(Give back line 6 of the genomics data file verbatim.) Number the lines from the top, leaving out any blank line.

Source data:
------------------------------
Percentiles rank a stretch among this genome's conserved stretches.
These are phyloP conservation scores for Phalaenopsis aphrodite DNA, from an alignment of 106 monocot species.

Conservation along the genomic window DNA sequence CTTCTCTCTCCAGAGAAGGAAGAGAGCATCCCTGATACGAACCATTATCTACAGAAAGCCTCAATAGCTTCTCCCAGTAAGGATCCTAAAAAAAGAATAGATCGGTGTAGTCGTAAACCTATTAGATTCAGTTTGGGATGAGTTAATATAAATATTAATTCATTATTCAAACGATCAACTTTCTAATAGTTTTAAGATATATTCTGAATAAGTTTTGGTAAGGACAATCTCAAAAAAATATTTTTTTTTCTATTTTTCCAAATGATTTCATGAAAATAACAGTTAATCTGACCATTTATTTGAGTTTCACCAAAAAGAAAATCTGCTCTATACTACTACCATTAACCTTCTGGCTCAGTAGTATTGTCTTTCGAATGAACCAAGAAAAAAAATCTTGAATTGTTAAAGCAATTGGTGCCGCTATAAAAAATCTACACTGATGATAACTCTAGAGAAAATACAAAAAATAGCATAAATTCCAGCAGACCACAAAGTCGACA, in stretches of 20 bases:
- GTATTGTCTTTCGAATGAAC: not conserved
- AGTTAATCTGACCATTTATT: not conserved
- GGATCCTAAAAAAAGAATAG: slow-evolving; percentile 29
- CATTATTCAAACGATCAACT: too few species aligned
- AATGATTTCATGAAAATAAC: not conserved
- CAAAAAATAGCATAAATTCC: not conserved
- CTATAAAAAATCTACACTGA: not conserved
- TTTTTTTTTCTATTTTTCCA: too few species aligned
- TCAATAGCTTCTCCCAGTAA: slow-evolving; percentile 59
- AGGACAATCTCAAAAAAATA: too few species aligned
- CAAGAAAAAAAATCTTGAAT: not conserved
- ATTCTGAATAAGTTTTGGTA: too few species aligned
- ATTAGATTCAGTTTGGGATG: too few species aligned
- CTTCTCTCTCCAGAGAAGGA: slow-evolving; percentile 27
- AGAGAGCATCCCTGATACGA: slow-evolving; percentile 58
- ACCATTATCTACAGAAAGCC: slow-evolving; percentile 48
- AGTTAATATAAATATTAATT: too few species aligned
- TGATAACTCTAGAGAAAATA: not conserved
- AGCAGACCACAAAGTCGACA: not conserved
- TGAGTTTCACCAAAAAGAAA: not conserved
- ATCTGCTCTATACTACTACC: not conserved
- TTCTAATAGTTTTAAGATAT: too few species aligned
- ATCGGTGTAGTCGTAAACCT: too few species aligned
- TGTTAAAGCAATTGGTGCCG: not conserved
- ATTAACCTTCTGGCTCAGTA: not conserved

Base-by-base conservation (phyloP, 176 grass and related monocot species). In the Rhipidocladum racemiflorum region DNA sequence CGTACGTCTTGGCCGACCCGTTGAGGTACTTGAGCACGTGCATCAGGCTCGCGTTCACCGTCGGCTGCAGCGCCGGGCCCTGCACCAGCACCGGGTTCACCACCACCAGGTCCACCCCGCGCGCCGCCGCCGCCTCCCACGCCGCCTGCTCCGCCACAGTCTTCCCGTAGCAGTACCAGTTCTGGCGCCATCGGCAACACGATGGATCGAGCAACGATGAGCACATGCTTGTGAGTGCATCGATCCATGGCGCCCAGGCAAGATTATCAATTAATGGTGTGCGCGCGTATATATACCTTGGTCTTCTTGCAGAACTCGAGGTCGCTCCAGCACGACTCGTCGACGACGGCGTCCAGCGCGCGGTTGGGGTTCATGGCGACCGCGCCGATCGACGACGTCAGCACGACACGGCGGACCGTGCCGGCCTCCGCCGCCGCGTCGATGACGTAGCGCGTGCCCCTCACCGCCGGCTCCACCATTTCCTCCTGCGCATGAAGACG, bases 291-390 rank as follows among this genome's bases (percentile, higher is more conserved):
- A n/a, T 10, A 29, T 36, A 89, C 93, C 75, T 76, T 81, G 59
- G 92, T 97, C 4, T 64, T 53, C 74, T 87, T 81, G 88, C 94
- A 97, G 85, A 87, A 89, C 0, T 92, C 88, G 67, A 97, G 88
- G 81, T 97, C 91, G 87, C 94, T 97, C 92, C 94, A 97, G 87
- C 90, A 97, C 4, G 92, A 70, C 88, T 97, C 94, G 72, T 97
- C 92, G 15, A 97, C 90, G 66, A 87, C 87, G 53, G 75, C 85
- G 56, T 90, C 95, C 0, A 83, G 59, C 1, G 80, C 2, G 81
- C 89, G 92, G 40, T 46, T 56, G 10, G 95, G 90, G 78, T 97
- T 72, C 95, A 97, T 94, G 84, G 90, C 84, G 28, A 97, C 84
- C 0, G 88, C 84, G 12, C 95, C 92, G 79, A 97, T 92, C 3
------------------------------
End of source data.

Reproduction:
- GGATCCTAAAAAAAGAATAG: slow-evolving; percentile 29